The British public remains proud of its National Health Service – although electors have shown little apparent concern at the non-stop organisational upheavals to which it has been subject over the past 30 or so years. The latest survey showed that 89% of adults in Great Britain support a national health system that is tax-funded, free at the point of use and provides comprehensive care for all citizens.
Oddly, however, 43% of those polled didn’t seem to care whether the service was provided by the NHS or another provider (e.g. private company or not-for-profit body such as a charity or social enterprise). 39% expressed an active preference for this care to be delivered by the NHS.
Although I’ve been out of the country for 25 years I understand this apparent schizophrenia.
I was heavily influenced by the anti-institutionalism of the post ‘68 period – seeing with my own eyes the complacency and protectionism of local bureaucracies. I avidly devoured the critiques of The Local State and the works of Ivan Illich (of Deschooling Society and Medical Nemesis fame)
I belonged to that small wing of the Labour Party which regretted that the party had, in the 1940s, turned its back on its “voluntarist” tradition and opted for the centralisation model (Egalitarian thought and labour politics – retreating visions; Nicolas Ellison (1994) nicely sets out the three strands (or “visions”) of Labour thought)
Presented, however, with a choice between professional or managerial power, I opted for the latter - consoling myself that the “new managers” being promoted in the 1970s in the wave of enthusiasm for corporate management would challenge the complacency I saw.
I never imagined that the managers would take over – and pave the way for the privatisation and commodification of everything!
At a personal level, I have always been wary of the “health system” – seeing its overworked doctors as too much as the prey of the pharmaceutical industry; and the fashion for monstrous new “factory” hospitals as horrific expressions of gigantism. Hence my activity in the World Health Organisation’s Healthy Cities Network – with its emphasis on health promotion and prevention.
And, from a distance, I have followed with distaste the various scandals which have erupted whether about medical malpractice or hospital mismanagement….
And yet I have never supported the neo-liberal project of privatising health care.
My partner challenged me yesterday on this apparent contradiction – how could I still support “the British model” given the views I have expressed over the years (let alone my own rejection of the idea of ever being hospitalised)?
I knew that the French health system represented one of the world’s best – and the US one of the worst but had been getting conflicting signals recently from the various international league tables with which we are now assailed. One table (in 2007) told me that the NHS was only 17th globally for healthcare systems. Another (just a few months ago) focused on health and wellbeing (ie outcomes) and put Britain in 27th place. But a survey conducted by The Commonwealth Fund last year ranked the UK first overall, scoring it highly for its quality of care, efficiency and low cost at the point of service, with Switzerland coming an overall second.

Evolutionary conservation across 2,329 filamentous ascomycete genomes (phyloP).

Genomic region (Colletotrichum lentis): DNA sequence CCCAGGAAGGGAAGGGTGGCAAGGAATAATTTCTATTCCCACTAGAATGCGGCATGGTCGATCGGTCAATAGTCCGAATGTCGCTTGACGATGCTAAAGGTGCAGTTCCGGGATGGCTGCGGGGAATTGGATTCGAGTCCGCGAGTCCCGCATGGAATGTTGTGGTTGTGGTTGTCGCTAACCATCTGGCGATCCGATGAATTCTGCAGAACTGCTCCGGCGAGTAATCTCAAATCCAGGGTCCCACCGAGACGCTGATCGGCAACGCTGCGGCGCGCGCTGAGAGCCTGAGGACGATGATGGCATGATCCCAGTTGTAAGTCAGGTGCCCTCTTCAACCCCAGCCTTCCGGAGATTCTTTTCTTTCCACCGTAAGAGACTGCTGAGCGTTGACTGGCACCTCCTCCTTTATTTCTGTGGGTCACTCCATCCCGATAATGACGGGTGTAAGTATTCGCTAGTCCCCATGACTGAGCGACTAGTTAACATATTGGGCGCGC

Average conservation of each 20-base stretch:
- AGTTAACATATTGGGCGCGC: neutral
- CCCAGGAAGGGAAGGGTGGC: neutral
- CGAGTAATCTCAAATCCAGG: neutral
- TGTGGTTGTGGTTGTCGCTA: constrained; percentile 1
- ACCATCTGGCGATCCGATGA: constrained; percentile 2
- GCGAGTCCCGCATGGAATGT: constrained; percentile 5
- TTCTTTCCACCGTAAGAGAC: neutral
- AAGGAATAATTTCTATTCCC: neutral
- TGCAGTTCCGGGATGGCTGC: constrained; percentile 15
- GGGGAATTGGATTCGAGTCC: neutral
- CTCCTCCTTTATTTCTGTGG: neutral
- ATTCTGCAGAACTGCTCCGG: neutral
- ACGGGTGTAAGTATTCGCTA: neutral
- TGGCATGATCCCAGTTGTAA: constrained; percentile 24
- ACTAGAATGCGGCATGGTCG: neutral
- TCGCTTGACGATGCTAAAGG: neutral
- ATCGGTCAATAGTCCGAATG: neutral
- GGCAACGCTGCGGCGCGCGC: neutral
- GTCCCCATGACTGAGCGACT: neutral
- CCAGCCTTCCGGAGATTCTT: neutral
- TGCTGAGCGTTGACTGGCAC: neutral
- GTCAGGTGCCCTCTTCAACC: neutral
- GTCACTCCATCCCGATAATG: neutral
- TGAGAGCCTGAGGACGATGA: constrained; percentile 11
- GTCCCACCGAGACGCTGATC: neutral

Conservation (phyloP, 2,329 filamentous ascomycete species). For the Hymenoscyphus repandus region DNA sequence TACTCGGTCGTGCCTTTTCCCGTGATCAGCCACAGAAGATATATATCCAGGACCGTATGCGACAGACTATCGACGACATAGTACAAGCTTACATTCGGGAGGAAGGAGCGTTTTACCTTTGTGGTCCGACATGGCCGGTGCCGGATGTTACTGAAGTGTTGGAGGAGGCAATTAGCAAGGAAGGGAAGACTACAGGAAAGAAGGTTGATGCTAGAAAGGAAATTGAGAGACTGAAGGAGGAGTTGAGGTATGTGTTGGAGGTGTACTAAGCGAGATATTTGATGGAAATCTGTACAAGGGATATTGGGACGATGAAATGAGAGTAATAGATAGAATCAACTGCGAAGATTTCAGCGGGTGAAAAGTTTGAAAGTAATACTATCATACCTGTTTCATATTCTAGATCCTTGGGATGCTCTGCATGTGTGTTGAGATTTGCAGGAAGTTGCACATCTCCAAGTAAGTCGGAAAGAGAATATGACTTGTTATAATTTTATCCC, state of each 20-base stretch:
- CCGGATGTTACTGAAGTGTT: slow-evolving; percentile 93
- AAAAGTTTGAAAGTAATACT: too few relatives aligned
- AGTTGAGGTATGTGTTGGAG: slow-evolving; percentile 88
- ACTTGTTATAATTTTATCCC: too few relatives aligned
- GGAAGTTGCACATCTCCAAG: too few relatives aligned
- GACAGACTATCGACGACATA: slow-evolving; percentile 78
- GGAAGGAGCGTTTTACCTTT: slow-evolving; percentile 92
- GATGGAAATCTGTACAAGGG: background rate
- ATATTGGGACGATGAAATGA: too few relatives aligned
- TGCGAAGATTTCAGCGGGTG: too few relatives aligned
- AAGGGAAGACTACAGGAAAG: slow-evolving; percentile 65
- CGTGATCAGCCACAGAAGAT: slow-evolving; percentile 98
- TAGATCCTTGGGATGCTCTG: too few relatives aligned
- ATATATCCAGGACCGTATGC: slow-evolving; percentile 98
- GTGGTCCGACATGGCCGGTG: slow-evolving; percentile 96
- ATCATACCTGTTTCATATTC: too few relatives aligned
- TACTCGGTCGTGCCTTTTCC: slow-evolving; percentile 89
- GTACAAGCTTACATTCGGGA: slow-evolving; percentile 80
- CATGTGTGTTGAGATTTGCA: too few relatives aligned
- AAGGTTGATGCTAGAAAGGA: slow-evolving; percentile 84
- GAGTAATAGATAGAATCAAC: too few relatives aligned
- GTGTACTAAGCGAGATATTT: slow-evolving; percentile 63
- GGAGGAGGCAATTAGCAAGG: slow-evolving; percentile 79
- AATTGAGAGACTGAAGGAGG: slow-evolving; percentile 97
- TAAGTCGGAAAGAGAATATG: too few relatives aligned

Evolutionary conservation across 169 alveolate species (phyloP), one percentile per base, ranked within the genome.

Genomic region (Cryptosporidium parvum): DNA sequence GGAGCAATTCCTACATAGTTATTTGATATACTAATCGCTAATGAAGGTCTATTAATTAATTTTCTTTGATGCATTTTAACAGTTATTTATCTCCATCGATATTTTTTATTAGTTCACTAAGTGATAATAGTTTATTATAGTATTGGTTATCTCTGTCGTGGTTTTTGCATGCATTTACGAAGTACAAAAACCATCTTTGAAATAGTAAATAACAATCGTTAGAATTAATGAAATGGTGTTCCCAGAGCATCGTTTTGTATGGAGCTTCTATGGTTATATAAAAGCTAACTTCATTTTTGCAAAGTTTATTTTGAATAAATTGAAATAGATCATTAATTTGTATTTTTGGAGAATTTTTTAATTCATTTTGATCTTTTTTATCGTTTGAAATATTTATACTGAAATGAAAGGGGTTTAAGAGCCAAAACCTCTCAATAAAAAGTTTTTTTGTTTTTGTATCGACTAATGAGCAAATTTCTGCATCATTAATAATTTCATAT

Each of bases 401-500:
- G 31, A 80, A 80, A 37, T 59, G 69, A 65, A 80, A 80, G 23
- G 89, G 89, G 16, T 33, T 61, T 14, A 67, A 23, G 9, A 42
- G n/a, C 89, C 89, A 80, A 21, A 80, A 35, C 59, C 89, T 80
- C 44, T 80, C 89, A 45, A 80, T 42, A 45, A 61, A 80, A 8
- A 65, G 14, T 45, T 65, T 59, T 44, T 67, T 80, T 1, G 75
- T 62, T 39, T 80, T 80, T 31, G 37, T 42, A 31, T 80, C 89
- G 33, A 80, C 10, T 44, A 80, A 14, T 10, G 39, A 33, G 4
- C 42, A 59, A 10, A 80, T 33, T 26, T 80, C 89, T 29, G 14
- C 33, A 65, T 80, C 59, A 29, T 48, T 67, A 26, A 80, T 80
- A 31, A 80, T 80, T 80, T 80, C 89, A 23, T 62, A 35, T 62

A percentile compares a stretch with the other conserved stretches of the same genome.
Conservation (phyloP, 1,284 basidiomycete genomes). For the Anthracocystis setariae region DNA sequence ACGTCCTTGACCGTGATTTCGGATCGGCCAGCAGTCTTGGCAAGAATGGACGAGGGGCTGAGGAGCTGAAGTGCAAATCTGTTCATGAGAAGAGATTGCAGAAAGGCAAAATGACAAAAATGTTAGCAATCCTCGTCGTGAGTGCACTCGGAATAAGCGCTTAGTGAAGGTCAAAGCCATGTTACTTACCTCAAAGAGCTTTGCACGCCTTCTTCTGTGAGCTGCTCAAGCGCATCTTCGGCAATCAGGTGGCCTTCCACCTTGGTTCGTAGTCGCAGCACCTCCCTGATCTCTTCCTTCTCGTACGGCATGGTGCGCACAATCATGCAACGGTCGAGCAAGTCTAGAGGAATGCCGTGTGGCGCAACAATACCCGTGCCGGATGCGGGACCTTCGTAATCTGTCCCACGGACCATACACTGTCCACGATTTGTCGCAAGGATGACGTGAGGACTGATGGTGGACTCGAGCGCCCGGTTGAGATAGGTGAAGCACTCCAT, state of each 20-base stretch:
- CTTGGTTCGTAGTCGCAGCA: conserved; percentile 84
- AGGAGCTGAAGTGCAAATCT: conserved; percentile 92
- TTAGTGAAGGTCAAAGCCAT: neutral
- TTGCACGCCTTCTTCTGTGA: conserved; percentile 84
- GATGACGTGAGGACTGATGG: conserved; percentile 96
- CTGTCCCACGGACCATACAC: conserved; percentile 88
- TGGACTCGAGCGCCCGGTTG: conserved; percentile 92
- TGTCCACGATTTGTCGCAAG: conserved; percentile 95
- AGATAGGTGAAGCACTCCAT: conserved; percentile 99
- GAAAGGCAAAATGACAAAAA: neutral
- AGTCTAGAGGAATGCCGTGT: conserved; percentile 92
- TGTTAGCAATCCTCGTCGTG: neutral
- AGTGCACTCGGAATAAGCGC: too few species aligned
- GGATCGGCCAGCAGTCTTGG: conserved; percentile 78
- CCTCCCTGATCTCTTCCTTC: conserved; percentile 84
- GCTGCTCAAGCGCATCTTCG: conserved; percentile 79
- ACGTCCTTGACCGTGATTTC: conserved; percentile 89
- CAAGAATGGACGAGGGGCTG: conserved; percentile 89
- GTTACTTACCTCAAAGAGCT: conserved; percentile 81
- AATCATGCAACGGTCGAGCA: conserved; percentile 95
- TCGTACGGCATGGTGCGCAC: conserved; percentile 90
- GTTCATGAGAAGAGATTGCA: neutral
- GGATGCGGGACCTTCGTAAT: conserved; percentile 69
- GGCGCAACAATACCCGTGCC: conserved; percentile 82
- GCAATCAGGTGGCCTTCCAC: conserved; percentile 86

What are mere mortals to make of such contradictory reports? Fortunately there is help to hand – for example from something called “The Health Foundation” which published earlier in the year this short pamphlet which shines light on both the strengths and weaknesses of the British system. Knowing the scale of money from dubious sources behind Think Tanks, I checked out their website which gives reassuring answers to the obvious questions. Of course there are other, even better-known places where such analysis is conducted (such as the King’s Fund)…..
But perhaps the most interesting find was this survey commissioned by the Health Care Commission
Views of the NHS and Healthcare have to be viewed at three levels.
Views of the NHS as a whole are often very different from, and influenced by different issues, than public perceptions of local health services, and different again from patient perceptions.
- The NHS as a whole, and in particular the principles it embodies, remains a huge source of latent pride. It is still perceived by the British general public to be one of the best of its kind in the world. People also see the NHS as critical to society, and despite concerns about its management, they feel it needs to be protected and maintained rather than re-invented.
- Despite this, the NHS regularly features as one of the biggest issues facing Britain today for the public. In early 2006, levels of optimism about the future prospects of the NHS reached their lowest recorded levels since 2002.
- However, public satisfaction with the NHS at a national level, and patient satisfaction, have remained relatively stable since 2000 and have recently shown signs of improvement. Patient ratings of their treatment are always far higher than ratings of the NHS as a whole.
Our analysis highlights the impact of media coverage and politics on the NHS at a national level, where people rely on media coverage to form judgement.
Not surprising that the barrage of hostile comment about health care from those in the pay of corporate power (waiting to pick up rich pickings) has been having an affect.
I appreciate that this is a minority position which may indeed be seen as positively "cavalier" (Don Quixote) these days - so will try in future posts to explore what might be involved.....